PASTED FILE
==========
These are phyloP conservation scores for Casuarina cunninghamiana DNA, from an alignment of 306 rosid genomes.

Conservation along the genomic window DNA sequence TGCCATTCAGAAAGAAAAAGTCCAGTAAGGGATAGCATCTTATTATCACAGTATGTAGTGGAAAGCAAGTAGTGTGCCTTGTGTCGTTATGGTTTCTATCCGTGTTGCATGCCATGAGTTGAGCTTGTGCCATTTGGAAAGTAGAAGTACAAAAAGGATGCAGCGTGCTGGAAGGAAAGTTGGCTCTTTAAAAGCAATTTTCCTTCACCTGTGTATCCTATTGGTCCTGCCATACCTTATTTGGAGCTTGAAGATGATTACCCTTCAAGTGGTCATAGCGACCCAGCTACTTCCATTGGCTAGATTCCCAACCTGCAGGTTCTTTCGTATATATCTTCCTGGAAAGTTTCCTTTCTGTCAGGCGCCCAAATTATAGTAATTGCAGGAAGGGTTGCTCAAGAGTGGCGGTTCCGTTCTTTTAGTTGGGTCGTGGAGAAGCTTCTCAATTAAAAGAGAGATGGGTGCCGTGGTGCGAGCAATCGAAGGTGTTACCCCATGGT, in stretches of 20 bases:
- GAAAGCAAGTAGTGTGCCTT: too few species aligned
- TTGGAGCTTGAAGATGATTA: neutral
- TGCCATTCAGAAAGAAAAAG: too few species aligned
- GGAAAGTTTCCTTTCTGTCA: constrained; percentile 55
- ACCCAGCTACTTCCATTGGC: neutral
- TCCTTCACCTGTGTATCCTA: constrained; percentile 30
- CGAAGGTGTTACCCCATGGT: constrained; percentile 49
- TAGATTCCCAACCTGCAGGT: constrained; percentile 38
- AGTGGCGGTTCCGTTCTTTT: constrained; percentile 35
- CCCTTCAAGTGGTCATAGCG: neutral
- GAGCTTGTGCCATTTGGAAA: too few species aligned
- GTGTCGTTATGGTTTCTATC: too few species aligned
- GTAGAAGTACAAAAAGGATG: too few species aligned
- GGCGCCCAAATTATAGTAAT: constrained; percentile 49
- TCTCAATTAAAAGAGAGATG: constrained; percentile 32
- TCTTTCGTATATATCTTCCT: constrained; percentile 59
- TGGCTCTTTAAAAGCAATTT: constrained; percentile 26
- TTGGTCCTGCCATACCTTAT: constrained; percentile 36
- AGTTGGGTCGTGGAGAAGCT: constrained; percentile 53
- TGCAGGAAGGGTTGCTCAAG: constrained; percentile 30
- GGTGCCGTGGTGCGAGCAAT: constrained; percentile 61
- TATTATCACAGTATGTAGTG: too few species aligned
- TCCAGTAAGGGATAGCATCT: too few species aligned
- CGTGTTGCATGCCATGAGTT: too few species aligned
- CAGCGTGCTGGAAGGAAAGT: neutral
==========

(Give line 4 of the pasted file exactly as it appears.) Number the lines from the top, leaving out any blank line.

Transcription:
- TTGGAGCTTGAAGATGATTA: neutral